We’re in a race against COVID-19 variants. We’ll lose it if we ease up on restrictions.

It took just over a year for COVID-19 to kill half a million Americans.

By now, it should be a cautionary tale — health professionals laid out ways to save lives, public officials chose not to follow them, mass casualties ensued. An expert commission recently estimated that if the United States had responded as similarly wealthy countries did to the threat, we could have averted 40% — tens of thousands — of American COVID-19 deaths.

As we mourn and remember the people we’ve lost, let’s not forget that we are in a high-stakes race against new variants of SARS-CoV-2, the coronavirus that caused COVID-19. If we act swiftly, we have a chance to pull ahead and put the worst of this crisis behind us in the next few months. That means you could visit your family with less fear that you’ll transmit or contract the virus. You could breathe a little easier when you step out your door every day.

Here’s how we can win the race: Remove barriers to vaccinating the masses more quickly and starve the virus of every opportunity to spread and create new variants.

No time for COVID complacency

As viruses spread, they mutate and acquire variants. Much of this is accidental and is usually detrimental to the virus. However, occasionally, mutations enhance a virus’s ability to do things such as spread from person to person or withstand/evade neutralization by antibodies.

As of this writing, there have been over 115 million documented cases of COVID-19 globally, and scientists suspect there are tens of millions of undocumented cases. As such, the virus has had ample opportunity to mutate and give rise to variants.

COVID-19 vaccine on March 2, 2021, in Providence, Rhode Island.

There are several known variants so far, notably the B117 variant identified in the United Kingdom, and the B1351 variant identified in South Africa. The B117 variant can spread more easily than previous variants — in a span of 12 weeks, it went from accounting for less than 1% of detected COVID-19 cases, to more than 90% in the U.K. It’s now rapidly gaining ground in the United States, particularly in Florida.

So what do these variants mean for our current vaccines? Both the BioNTech/Pfizer and Moderna vaccines neutralize SARS-CoV-2 exceptionally well, with two-dose efficacy near 94% across age demographics. The new Janssen/Johnson and Johnson vaccine also shows promising results. Thankfully, scientists think the current vaccines effectively neutralize the newly identified variants — albeit at a slightly lower level for the B1351 variant.

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All that being said, now is not the time for complacency. Even though COVID-19 cases and hospitalizations have declined in recent weeks, and vaccinations are increasing, some public officials and municipalities are reacting in the wrong way. Rather than taking advantage of the downward trends and driving the virus further into the ground, they’re lifting or easing restrictions at the slightest sign of improving metrics.

That includes Govs. Greg Abbott of Texas and Tate Reeves of Mississippi, who just announced they will lift their states’ mask mandates and allow all businesses to operate at full capacity. Several governors and mayors already have done away with mask mandates, reopened indoor dining, and approved other high-risk situations where SARS-CoV-2 can spread easily — giving the virus more opportunities to mutate.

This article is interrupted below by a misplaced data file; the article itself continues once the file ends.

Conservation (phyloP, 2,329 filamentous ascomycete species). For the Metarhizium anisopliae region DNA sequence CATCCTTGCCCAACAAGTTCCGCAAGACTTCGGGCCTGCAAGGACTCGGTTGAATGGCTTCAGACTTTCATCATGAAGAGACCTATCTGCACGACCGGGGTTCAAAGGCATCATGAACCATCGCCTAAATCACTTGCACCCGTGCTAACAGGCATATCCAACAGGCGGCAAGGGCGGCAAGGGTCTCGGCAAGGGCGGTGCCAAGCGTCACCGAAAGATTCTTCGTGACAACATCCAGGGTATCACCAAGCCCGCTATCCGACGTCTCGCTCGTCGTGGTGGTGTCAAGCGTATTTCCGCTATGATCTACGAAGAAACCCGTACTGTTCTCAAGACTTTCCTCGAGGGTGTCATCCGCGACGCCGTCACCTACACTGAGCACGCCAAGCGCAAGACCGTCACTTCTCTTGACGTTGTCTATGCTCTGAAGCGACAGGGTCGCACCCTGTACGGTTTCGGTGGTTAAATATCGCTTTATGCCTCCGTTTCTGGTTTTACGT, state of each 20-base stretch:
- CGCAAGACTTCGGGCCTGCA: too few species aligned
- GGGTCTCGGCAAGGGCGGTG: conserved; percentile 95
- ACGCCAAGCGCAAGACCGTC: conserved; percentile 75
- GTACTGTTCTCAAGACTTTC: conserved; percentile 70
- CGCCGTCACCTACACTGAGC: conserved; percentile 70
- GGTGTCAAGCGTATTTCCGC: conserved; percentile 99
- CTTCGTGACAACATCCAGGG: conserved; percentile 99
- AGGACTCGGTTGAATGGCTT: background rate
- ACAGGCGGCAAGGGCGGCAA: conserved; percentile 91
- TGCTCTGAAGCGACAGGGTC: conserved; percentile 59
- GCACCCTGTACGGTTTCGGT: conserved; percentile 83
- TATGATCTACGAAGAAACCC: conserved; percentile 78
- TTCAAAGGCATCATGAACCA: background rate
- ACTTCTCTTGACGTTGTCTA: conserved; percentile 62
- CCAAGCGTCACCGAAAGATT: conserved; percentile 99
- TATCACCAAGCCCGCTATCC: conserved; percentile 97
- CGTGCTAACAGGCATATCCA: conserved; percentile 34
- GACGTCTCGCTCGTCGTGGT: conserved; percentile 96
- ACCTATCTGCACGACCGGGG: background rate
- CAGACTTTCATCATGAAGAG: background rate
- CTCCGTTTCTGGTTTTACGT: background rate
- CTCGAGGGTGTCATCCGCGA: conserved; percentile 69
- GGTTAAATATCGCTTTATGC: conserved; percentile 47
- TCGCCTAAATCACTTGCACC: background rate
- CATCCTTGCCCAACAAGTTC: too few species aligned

Consider 3-week stay-at-home orders

Just because the vaccines can effectively neutralize currently transmitted SARS-CoV-2 variants doesn’t mean they will prevent future ones. Instead of lifting restrictions in response to signs of improvement, we should be doubling down on them. Governors and local officials should consider implementing a three-week stay-at-home order. They should consider closing all non-essential businesses and discouraging all non-essential travel to limit the potential for new variants. That will also allow resource-strapped public health departments and medical facilities to reallocate more staff and resources to vaccinating people instead of having to treat newly infected patients and allowing the more transmissible B117 variant to spread.

We can also use those three weeks to launch a rapid education campaign about COVID-19 vaccines. Supply shortages appear to be the biggest deterrent now to vaccinating more people, but all signs point to more vaccine availability soon.

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Eventually, we’ll hit the wall of having already vaccinated all the people who want it immediately, and we’ll have to turn to those who are more hesitant. Recent polling shows that about half of American adults want the vaccine right away. That’s concerning, given that medical experts estimate we need to vaccinate between 75-80% of the population to develop “herd immunity” and effectively neutralize the pandemic. While COVID-19 vaccine hesitancy has decreased, we still clearly need to address legitimate concerns over the vaccines while simultaneously conveying how effective and safe they are.

We still have a way to go until this pandemic is truly “over.” But if we stop making the same mistakes, if we stop giving the virus opportunities to spread widely and mutate rapidly, we can move more quickly toward a safer future.

Matthew Wellington is Public Health Campaigns director at U.S. PIRG. Ryan McNamara, Ph.D., is a virologist and research associate scientist at the University of North Carolina at Chapel Hill School of Medicine. Follow them on Twitter: @matthewwell and @Ryan_Mac_Phd

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